To the apocalypse, she took with her an oversized beach towel, heavy and orange, bought for ten dollars at a discount bulk supplier before the starving rioters burned the building down. The towel had pineapples printed on it: stark geometric patterns of yellow triangles and vivid neon green leaves. The towel was very warm when the snowstorms hit without warning, and it dried the sweat from her head when the heat slaughtered her neighbors. She saved all the water it soaked up.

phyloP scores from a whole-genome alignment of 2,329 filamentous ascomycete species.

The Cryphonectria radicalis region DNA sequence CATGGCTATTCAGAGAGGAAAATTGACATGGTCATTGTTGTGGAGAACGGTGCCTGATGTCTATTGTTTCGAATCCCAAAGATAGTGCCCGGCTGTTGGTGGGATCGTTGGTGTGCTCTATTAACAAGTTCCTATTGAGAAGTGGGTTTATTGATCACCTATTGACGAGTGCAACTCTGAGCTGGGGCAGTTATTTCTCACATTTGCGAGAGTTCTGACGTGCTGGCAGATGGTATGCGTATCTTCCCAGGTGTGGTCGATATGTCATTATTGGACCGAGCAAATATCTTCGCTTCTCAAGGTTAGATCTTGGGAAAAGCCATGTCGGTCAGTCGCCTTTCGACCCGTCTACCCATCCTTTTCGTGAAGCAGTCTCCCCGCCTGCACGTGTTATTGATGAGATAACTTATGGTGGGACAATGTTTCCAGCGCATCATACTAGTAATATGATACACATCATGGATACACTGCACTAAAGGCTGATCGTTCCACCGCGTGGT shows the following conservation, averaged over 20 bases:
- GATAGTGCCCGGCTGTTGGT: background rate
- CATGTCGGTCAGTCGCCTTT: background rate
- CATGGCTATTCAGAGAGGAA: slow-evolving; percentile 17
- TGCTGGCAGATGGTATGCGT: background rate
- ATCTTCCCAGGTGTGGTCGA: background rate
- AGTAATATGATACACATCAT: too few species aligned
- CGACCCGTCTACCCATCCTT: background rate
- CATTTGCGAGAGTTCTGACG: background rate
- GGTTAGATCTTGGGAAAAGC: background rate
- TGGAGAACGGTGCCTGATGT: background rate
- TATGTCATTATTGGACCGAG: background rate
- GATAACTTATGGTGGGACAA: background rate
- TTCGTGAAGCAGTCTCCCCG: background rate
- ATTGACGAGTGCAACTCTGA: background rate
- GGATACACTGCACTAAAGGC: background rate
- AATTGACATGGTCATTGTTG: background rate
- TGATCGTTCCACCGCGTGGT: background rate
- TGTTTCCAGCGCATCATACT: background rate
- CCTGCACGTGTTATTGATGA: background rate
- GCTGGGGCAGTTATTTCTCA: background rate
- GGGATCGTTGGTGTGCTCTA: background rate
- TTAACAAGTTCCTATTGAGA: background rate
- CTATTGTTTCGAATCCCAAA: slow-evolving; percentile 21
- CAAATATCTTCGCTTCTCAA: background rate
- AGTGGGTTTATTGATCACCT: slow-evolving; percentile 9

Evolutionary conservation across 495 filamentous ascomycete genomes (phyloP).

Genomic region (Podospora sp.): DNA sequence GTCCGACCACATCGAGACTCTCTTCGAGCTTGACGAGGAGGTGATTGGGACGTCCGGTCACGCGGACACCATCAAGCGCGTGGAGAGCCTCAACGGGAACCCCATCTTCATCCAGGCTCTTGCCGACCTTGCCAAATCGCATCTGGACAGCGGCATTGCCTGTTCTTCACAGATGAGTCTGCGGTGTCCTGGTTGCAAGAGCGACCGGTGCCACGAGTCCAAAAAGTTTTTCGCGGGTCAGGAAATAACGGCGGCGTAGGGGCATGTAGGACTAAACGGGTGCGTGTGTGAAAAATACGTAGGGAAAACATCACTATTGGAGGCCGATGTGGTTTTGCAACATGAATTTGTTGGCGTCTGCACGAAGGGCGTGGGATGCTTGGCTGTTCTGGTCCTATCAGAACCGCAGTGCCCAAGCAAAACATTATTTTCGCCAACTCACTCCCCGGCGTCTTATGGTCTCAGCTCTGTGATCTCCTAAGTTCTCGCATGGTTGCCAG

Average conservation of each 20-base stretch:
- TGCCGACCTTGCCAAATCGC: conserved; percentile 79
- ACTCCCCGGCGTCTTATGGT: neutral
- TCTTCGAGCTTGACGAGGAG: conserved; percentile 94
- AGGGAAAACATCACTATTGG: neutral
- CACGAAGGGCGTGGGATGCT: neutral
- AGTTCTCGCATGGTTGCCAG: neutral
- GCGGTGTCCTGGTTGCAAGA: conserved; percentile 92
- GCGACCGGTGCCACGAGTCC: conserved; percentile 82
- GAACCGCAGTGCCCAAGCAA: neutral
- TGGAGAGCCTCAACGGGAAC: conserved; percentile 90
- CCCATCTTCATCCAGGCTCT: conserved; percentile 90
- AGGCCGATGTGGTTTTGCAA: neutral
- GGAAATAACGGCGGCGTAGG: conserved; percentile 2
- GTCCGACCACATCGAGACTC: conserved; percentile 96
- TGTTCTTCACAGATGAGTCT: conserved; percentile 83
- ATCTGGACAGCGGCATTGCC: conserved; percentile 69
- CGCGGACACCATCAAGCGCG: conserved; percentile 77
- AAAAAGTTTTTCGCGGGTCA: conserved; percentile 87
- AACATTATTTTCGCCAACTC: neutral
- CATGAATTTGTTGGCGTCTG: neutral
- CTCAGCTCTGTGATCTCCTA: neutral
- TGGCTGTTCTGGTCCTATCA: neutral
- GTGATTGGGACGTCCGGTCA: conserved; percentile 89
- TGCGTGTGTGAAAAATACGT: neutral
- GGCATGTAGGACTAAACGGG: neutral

Eventually, the towel became the sigil of her gang, and her gang flourished. They waved flags filled with rows of fat fruit depicted in triangles while they ate mud and moist cardboard left over from the snows. (The cellulose kept them going, a favorite in her youth, although she didn’t realize she was getting so much in all the parmesan cheese she bought in bulk). But she remembered the pine-apples, told takes of them–pi-napples, pi-nap-els, and they sang the word like a sacred chant. They dreamed of soft,golden sugar dripping over dry tongues.